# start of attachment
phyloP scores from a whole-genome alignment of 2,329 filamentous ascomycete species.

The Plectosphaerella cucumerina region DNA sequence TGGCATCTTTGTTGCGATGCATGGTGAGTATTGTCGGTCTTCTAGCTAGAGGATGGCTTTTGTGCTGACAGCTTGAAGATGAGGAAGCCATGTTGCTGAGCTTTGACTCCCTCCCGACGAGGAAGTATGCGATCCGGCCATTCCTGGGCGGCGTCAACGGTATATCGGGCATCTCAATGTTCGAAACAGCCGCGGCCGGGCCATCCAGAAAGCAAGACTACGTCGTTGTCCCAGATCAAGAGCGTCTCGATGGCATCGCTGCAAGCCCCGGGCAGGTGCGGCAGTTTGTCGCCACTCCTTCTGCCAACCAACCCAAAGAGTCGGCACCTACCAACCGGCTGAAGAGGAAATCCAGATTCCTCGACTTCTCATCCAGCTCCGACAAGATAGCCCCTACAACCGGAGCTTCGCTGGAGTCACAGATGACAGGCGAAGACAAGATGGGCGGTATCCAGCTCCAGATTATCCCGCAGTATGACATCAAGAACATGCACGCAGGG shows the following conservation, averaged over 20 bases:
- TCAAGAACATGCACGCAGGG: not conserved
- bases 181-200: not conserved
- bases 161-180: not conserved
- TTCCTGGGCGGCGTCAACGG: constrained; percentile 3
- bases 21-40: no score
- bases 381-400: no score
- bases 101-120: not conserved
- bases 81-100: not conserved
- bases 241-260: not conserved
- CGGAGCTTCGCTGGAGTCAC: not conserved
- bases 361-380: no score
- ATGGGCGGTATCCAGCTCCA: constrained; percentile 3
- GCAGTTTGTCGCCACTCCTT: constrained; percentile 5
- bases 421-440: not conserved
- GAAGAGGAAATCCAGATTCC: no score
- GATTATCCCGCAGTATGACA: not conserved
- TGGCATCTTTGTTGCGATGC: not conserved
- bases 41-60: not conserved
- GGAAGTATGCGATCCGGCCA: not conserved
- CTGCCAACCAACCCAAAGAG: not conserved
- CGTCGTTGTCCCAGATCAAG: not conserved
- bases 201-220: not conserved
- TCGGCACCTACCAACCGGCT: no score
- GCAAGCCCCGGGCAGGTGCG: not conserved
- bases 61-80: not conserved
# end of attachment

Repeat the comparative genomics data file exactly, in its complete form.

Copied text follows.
phyloP scores from a whole-genome alignment of 2,329 filamentous ascomycete species.

The Plectosphaerella cucumerina region DNA sequence TGGCATCTTTGTTGCGATGCATGGTGAGTATTGTCGGTCTTCTAGCTAGAGGATGGCTTTTGTGCTGACAGCTTGAAGATGAGGAAGCCATGTTGCTGAGCTTTGACTCCCTCCCGACGAGGAAGTATGCGATCCGGCCATTCCTGGGCGGCGTCAACGGTATATCGGGCATCTCAATGTTCGAAACAGCCGCGGCCGGGCCATCCAGAAAGCAAGACTACGTCGTTGTCCCAGATCAAGAGCGTCTCGATGGCATCGCTGCAAGCCCCGGGCAGGTGCGGCAGTTTGTCGCCACTCCTTCTGCCAACCAACCCAAAGAGTCGGCACCTACCAACCGGCTGAAGAGGAAATCCAGATTCCTCGACTTCTCATCCAGCTCCGACAAGATAGCCCCTACAACCGGAGCTTCGCTGGAGTCACAGATGACAGGCGAAGACAAGATGGGCGGTATCCAGCTCCAGATTATCCCGCAGTATGACATCAAGAACATGCACGCAGGG shows the following conservation, averaged over 20 bases:
- TCAAGAACATGCACGCAGGG: not conserved
- bases 181-200: not conserved
- bases 161-180: not conserved
- TTCCTGGGCGGCGTCAACGG: constrained; percentile 3
- bases 21-40: no score
- bases 381-400: no score
- bases 101-120: not conserved
- bases 81-100: not conserved
- bases 241-260: not conserved
- CGGAGCTTCGCTGGAGTCAC: not conserved
- bases 361-380: no score
- ATGGGCGGTATCCAGCTCCA: constrained; percentile 3
- GCAGTTTGTCGCCACTCCTT: constrained; percentile 5
- bases 421-440: not conserved
- GAAGAGGAAATCCAGATTCC: no score
- GATTATCCCGCAGTATGACA: not conserved
- TGGCATCTTTGTTGCGATGC: not conserved
- bases 41-60: not conserved
- GGAAGTATGCGATCCGGCCA: not conserved
- CTGCCAACCAACCCAAAGAG: not conserved
- CGTCGTTGTCCCAGATCAAG: not conserved
- bases 201-220: not conserved
- TCGGCACCTACCAACCGGCT: no score
- GCAAGCCCCGGGCAGGTGCG: not conserved
- bases 61-80: not conserved